COMMENT: Plight that needs to be heard and understood
Conservative supporters would find it hard to deny that the withdrawal of the Universal Credit uplift has come at a very bad time.
Even Baroness Philippa Stroud, the Tory peer who helped to design the system, wants to see a vote on the end of the £20-a-week benefit top-up. She says taking away the cash is a 'really bleak day' for many families.
Introduced to help people struggling financially during the coronavirus pandemic, it is now being stopped just as the cost of living is increasing.
Food and petrol prices are going up, while we're also facing bigger energy bills just as we head into the colder months.
The Bank of England has forecast that inflation will rise above four per cent, meaning what money people do have will not stretch as far.
We reveal today how the reduction of Universal Credit this month will affect one in 10 people across Portsmouth, with more than 20,000 people in Portsmouth set to each lose around £1,000 a year as a result.
Figures from the Department for Work and Pensions show that in July, half of these people were not in work and relied solely on the benefit payments.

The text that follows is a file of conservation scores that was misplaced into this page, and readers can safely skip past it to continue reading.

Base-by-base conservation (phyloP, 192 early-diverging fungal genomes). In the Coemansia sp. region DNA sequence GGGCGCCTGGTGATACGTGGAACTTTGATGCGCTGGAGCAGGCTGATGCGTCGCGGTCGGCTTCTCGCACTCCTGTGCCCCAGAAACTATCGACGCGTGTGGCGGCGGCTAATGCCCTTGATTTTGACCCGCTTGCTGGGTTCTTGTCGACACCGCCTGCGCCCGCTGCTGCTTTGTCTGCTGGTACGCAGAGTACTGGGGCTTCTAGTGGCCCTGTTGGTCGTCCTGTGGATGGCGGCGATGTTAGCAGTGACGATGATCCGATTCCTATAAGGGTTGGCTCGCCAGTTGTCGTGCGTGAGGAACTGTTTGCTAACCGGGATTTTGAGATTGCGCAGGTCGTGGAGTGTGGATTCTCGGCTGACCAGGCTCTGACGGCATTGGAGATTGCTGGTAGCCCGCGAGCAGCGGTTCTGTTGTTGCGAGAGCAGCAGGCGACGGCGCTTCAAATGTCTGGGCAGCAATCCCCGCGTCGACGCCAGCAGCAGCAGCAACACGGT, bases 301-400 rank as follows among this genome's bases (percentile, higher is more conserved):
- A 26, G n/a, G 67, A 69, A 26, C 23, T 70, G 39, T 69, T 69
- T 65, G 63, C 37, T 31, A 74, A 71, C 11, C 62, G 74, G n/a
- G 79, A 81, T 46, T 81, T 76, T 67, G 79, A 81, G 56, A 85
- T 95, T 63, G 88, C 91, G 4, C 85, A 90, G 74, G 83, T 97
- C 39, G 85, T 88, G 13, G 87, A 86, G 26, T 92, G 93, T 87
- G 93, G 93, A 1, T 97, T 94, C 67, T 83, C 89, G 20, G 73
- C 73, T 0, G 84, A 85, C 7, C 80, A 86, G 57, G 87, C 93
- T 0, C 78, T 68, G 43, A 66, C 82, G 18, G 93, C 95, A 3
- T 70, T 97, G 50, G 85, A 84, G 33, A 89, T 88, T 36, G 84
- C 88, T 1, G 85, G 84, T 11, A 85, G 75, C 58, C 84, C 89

Taking away the £20 a week increase introduced last year will hit them hard, forcing them to rely on food banks and pantries. Charities helping those in need expect increased demand.
The government insists the top-up was always meant to be temporary and that it has to control spending.
But the problem is that those making the decisions in Whitehall live comfortable lives, far removed from those struggling in food and fuel poverty.
We urge MPs to be the voice of those in their constituencies who will suffer from the uplift being removed.
Because their plight needs to be heard and understood by those in power.